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Wiener Library Event: The Forgiveness Project: A discussion about forgiveness, reconciliation and conflict resolution

Wiener Library Event: The Forgiveness Project: A discussion about forgiveness, reconciliation and conflict resolution | Refugees | Scoop.it
The Wiener Library is the world's oldest Holocaust archive and Britain's largest collection on the Nazi era. The Wiener Library hosts an annual programme of free events and exhibitions.
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The Forgiveness Project: A discussion about forgiveness, reconciliation and conflict resolution.Tue 24 Jun 2014

Time: 11.30am - 12.30pm

The Wiener Library is delighted to welcome Marina Cantacuzino to speak about the charity she founded called The Forgiveness Project. Marina began an initiative in 2003 in response to the imminent invasion of Iraq. She embarked on a personal project collecting stories of people who had lived through violence, tragedy or injustice and sought forgiveness/reconciliation rather than revenge. The resulting exhibition ‘The F Word’ led to Marina founding a charity called The Forgiveness Project. Crucial to the ethos of The Forgiveness Project is that it explores rather than propagates forgiveness and reflects the stories of real people rather than the opinions of experts. The charity has no political or religious affiliations.

 

Marina will be speaking about her own experiences and motivations behind The Forgiveness Project. The talk will be followed by a discussion with Marina about forgiveness, reconciliation and conflict resolution.

http://theforgivenessproject.com/

 

All visitors are invited to attend an optional behind-the-scenes tour of the Wiener Library’s exhibition and archives after the talk at 1pm.

Tea, coffee and biscuits provided.

 

Free but booking required due to limited places.

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Does detention increase removals and decrease asylum claims?

Does detention increase removals and decrease asylum claims? | Refugees | Scoop.it
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TIME TO ACT - How the EU Can Lead on Climate Change and Migration | Heinrich Böll Stiftung European Union

TIME TO ACT - How the EU Can Lead on Climate Change and Migration | Heinrich Böll Stiftung European Union | Refugees | Scoop.it
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How should the EU respond to migration and climate change? | UK Climate Change & Migration Coalition

How should the EU respond to migration and climate change? | UK Climate Change & Migration Coalition | Refugees | Scoop.it

We have worked with the Heinrich Boell Foundation to investigate how the European Union can respond to migration linked to climate change. Our new report argues that we could avoid the distress and deaths of people en route to Europe by creating new, legal migration options.

The report Time to Act – How the EU Can Lead on Climate Change and Migration is released today.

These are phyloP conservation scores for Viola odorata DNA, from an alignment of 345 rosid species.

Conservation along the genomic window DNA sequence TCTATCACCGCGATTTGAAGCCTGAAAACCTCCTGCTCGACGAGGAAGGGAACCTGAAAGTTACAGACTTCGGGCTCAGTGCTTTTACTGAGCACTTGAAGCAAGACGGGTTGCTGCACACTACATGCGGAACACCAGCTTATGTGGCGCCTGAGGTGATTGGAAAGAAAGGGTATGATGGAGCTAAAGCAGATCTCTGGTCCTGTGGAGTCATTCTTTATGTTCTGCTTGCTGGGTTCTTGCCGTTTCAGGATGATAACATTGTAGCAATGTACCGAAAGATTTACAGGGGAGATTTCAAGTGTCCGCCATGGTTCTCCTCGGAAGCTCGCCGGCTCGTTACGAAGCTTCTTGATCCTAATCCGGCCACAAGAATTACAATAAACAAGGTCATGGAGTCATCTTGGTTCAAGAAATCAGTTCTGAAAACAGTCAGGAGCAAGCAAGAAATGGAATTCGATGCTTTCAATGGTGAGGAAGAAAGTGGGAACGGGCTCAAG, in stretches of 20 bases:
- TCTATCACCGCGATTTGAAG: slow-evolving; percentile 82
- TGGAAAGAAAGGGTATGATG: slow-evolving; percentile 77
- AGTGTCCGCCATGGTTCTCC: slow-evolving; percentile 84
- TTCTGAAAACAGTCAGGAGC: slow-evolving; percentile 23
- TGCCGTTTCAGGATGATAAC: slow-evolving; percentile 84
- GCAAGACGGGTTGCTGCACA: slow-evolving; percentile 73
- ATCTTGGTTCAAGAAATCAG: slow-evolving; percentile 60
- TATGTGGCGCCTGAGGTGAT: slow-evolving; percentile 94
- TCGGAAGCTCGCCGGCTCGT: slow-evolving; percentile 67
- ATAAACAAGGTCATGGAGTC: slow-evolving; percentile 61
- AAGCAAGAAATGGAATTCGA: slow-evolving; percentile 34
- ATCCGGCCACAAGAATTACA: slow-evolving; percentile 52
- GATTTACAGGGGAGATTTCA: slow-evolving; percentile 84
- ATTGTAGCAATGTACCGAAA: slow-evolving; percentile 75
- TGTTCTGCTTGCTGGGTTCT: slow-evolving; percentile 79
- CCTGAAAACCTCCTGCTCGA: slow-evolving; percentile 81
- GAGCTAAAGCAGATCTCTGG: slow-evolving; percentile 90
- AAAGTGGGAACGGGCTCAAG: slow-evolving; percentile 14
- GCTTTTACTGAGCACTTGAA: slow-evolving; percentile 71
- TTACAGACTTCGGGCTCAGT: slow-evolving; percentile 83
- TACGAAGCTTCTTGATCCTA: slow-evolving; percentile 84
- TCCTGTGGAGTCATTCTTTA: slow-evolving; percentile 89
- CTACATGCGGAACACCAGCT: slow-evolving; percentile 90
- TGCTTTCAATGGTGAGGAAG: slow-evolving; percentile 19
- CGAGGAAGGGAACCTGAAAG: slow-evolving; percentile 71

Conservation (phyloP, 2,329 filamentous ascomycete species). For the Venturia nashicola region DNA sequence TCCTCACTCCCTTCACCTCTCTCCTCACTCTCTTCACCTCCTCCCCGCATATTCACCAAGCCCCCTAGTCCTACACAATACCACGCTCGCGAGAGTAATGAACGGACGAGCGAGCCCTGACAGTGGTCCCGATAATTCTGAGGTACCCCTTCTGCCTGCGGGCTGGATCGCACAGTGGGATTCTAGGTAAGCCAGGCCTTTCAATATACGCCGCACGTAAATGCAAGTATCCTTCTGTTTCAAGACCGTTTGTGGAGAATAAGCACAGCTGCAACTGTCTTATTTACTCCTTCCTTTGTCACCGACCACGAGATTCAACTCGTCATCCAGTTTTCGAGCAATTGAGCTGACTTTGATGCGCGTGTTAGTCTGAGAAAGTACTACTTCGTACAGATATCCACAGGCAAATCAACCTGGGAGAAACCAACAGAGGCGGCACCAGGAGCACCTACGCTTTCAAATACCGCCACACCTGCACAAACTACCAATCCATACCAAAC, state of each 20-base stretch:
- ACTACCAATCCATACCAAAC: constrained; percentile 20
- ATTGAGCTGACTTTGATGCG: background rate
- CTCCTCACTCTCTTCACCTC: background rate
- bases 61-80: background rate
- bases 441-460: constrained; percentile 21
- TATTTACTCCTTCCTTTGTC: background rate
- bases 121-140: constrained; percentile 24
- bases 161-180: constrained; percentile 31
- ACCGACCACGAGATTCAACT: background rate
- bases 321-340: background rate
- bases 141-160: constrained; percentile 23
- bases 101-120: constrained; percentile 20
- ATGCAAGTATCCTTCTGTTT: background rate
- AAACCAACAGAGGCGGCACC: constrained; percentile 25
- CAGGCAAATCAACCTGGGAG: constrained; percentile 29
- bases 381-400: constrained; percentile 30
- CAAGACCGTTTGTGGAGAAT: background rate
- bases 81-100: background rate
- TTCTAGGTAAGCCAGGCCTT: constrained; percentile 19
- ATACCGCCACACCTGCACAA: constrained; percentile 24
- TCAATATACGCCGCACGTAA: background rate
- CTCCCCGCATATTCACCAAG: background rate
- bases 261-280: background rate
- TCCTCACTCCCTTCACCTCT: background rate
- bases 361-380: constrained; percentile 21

The report debunks some common myths and provides an understanding of key characteristics of migration in the context of climate change. With a focus on EU policies and legal frameworks in the area of migration and asylum policies, the report presents a series of policy recommendations to the EU.

The authors argue that by taking into account the phenomenon of climate change and migration, the EU can create a humane and functioning immigration and asylum system that is fit for purpose. The report highlights that by creating legal migration channels the EU can avoid the distress and deaths of persons en route to Europe. The EU should set up rules of how and when to provide refuge and protection during increasingly severe climate linked disasters.

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Sans Papier The Social and Economic Lives of Young Undocumented Migrants

Sans Papier The Social and Economic Lives of Young Undocumented Migrants | Refugees | Scoop.it
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Battle to establish Islamic state across Iraq and Syria

Battle to establish Islamic state across Iraq and Syria | Refugees | Scoop.it
Islamic fundamentalists have opened new fronts in their battle to establish an Islamic state across Iraq and Syria as they launch attacks in cities which were previously under the control of the Baghdad government.
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Manus island Iraqi asylum seekers continue protests; IOM contradicts Minister – Iraq is unsafe : Refugee Action Coalition

Manus island Iraqi asylum seekers continue protests; IOM contradicts Minister – Iraq is unsafe : Refugee Action Coalition | Refugees | Scoop.it
Refugee Archive's insight:

Up to 25 Iraqi asylum seekers in Delta Compound in the Manus Island detention centre are maintaining their protest for “Freedom.”

The Iraqis who began their peaceful protest last week have been maintaining a 24 hour-protest, since Friday 20 June, sleeping outside on the grass near the gate to the compound.

 

The Iraqis’ protest began as full-blown sectarian conflict engulfed most of Iraq and following comments from Scott Morrison that the Australian government would continue to forcibly deport Iraqis to the war zone, and would not progress protection claims by Iraqis on Manus or in Australia.